CD: How did you come about creating the female characters for Fathom? They seem to carry elements of fish, snake, mermaid and human.

GF: I’ve never been asked that – I guess they are mermaids with incredibly long tails. How else could they take down their prey? Paul Faris art directed me on this project in a big way – he kept pushing me to do better and better with a theme that was not easy to envision. I hope to someday do a prequel graphic novel that leads up to the moment on the backglass and playfield.

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Fathom (1981), photo courtesy of Pinball Life.

CD: There is a strong sense of helplessness in the Fathom backglass art, and I think that comes from the detail that the drowning man doesn’t look particularly panicked–as if he’s resigned himself to the fact that he’s going to die at the hands of the two sirens.  I often feel helpless myself when playing Fathom, because the game is deadly hard. Is this just a coincidence?

GF: It must be coincidence because we didn’t play it much before starting the theme and art. Fathom has garnered the most interest of any project I’ve been associated with and I believe it is because of the intensity required to do well. It’s a great playfield and can be pretty mean. The guy’s knife is floating downward; maybe the clue you caught in his resignation.

CD: The notion of the helpless male figure depicted in that Fathom backglass is a bit of a departure from the hyper-masculinized male figures normally depicted in pinball from this era.  Even examining your prior work for Bally, we see the larger-than-life shirtless image of Mick Jagger on the Rolling Stones and the uber-masculine bearded outdoorsman of Frontier (who is the furthest thing from helpless–he battles a bear with his bare hands).  Was this a consideration to add to the overall mood of the game?

GF: Not a conscious decision – we were experimenting with so many ideas and directions with the non-licensed themes. Heavy Metal Magazine was a major influence on all of us at that time and we followed that vibe of each story (and in our case each game) having a completely different visual direction and thematic choice.

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Doug Johnson’s “tubular” pop-art style on full display on the cover of Judas Priest’s 1984 album Defenders of the Faith.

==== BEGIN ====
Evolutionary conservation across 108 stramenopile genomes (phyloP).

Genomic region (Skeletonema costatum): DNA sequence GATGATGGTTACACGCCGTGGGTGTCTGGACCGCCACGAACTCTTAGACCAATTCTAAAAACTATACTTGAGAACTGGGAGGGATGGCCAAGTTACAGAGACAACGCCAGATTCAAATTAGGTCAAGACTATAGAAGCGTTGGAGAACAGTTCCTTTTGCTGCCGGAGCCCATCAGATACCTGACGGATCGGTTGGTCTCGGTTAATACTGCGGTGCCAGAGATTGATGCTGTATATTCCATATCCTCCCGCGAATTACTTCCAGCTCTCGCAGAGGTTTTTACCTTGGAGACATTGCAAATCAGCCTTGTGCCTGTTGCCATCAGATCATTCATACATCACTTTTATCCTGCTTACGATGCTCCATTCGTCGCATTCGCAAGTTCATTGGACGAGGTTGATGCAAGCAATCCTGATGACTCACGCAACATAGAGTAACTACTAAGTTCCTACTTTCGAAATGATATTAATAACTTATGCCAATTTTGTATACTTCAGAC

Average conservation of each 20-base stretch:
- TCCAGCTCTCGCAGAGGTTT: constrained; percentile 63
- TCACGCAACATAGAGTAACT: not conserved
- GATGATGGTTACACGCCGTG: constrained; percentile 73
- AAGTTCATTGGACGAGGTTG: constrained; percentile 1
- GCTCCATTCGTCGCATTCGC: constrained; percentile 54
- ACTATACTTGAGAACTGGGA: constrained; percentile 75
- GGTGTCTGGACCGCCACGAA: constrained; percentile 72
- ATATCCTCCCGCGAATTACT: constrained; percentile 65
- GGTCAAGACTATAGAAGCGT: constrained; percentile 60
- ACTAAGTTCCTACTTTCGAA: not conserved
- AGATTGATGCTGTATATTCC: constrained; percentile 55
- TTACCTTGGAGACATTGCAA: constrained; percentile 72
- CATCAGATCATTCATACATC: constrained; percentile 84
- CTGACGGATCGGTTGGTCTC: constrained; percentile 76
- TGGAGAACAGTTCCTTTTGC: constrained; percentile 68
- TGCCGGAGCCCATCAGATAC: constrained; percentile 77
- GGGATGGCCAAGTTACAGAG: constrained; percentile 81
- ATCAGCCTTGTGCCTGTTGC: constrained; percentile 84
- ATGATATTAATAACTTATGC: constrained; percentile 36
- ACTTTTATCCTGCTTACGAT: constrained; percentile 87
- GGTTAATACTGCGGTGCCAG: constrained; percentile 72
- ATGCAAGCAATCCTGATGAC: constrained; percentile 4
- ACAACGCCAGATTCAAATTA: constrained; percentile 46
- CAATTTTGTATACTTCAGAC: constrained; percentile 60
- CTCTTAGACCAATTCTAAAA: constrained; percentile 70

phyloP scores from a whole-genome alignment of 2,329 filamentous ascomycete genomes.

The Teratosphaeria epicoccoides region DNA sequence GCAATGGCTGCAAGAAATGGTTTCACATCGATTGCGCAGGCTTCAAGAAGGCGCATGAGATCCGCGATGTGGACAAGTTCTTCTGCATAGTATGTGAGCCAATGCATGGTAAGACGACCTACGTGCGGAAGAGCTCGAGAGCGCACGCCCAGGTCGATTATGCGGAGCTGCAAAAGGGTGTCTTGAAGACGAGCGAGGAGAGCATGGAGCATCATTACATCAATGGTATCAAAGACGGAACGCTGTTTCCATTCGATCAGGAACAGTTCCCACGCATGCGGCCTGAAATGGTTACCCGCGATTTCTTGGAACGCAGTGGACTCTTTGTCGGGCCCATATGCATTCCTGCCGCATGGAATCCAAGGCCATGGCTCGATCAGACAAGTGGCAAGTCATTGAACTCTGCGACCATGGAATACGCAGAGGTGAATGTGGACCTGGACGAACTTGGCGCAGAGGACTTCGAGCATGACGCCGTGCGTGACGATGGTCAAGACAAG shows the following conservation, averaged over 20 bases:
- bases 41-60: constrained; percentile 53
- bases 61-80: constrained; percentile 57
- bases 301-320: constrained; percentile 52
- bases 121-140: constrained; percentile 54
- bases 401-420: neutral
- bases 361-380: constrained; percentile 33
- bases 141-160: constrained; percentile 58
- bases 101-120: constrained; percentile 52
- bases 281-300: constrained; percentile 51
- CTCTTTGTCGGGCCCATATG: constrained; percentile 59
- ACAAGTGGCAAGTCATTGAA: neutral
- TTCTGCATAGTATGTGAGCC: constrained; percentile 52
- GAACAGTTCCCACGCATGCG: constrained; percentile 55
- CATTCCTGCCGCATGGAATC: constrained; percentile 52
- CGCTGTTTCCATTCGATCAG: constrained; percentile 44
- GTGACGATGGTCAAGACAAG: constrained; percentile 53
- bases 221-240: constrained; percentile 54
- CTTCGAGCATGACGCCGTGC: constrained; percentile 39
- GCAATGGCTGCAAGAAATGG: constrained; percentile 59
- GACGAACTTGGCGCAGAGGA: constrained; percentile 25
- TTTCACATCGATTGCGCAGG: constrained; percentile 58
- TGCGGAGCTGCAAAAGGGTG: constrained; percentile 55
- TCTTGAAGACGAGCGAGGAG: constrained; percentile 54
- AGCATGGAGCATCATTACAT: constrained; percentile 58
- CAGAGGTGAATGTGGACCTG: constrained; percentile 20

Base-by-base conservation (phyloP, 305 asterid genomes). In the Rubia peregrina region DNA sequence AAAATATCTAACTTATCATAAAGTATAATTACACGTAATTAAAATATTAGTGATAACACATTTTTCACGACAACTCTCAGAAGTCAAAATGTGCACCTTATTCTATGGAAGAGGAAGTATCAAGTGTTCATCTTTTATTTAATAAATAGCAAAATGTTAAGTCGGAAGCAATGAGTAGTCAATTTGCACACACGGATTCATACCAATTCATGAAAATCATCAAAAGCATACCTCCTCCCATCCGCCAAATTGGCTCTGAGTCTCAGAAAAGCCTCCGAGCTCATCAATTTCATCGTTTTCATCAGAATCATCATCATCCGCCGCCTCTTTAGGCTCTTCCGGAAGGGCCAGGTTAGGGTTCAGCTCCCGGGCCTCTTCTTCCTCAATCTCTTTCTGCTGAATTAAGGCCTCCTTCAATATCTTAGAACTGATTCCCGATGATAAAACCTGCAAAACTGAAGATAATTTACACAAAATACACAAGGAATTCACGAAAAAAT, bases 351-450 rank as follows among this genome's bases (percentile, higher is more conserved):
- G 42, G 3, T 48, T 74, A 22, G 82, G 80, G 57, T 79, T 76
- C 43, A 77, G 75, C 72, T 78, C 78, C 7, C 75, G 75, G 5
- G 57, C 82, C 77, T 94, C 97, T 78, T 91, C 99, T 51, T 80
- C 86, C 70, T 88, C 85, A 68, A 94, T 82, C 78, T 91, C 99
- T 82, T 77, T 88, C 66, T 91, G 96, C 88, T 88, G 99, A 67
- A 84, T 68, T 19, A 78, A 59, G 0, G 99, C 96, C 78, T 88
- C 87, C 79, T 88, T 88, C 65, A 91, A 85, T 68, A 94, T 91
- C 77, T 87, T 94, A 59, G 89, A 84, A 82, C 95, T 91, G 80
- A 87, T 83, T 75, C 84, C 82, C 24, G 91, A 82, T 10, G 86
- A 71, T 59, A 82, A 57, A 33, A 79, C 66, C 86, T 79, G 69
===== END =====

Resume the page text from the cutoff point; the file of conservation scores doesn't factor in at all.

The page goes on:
CD: Is there a name for the particular bubble/balloon style of art used on Hotdoggin’?

GF: I had just seen the Art of Playboy exhibition in Chicago that year and some of my favorite illustrators of the day were in that show. Plus one of my favorite board games as a kid was Candyland. When I saw Doug Johnson’s work at that show I felt his bright color schemes and tubular architecture felt right for this ski theme.

CD: There seems to be a lot of actual hot dog imagery in the Hotdoggin’ art in both shape and colour.  Am I just seeing things?

GF: Well, I guess Chicago is known for its Hot Dogs! Influence can come in many forms.

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Greg Hildebrandt’s “Little Mermaid”

CD: Black Pyramid is some of the first pinball art you created under the Bally-Midway banner.  Was there any change in direction for the company after the merge, or was it business as usual?

GF: Pinball had waned a great deal at this point since video games took the front seat at Midway. I was doing more managerial work at this point so it was good to be back on the board. I wanted to attempt a color scheme more like the Hildebrandt brothers- cool shadows playing against ultra-warm and bright highlight areas. I like to joke that the state of the business for pinball was in such dire straits that the skeletal warriors represent the cost-cutting and blood-letting that was happening via layoffs and cost reduced games.